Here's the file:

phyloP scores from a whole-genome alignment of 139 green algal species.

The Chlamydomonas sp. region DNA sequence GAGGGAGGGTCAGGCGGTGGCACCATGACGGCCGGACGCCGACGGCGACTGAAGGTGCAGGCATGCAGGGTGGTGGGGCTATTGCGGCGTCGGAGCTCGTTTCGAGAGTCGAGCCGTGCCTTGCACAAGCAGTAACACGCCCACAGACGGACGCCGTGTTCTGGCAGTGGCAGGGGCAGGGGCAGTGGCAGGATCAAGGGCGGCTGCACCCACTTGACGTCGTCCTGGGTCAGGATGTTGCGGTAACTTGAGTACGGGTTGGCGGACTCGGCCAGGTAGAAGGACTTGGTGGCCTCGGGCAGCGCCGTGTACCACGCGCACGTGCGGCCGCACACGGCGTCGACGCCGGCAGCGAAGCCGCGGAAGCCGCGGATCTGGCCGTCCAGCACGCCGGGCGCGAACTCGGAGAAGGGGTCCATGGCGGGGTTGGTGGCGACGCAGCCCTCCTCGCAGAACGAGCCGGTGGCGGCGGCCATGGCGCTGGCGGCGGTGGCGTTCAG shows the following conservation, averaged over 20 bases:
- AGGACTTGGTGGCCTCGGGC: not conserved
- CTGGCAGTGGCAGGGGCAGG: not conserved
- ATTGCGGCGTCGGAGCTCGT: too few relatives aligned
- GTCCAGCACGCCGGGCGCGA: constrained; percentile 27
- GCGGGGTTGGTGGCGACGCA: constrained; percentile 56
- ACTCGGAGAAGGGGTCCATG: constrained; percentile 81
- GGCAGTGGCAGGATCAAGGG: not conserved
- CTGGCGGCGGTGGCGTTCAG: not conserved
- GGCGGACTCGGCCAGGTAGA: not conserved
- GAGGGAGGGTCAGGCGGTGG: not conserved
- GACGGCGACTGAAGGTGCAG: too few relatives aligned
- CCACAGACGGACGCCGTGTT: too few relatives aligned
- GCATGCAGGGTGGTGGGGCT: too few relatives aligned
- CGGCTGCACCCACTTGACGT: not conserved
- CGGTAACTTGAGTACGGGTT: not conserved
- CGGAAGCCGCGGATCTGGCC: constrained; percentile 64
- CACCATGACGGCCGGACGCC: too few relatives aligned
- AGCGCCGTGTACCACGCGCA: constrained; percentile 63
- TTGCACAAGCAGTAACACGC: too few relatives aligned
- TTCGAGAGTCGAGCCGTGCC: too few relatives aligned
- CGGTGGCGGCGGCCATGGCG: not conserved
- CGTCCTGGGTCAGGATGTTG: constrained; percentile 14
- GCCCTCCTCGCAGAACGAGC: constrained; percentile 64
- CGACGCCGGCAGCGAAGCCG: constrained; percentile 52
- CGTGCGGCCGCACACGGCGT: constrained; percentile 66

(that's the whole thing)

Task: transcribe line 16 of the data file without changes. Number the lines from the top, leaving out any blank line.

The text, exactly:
- CGGCTGCACCCACTTGACGT: not conserved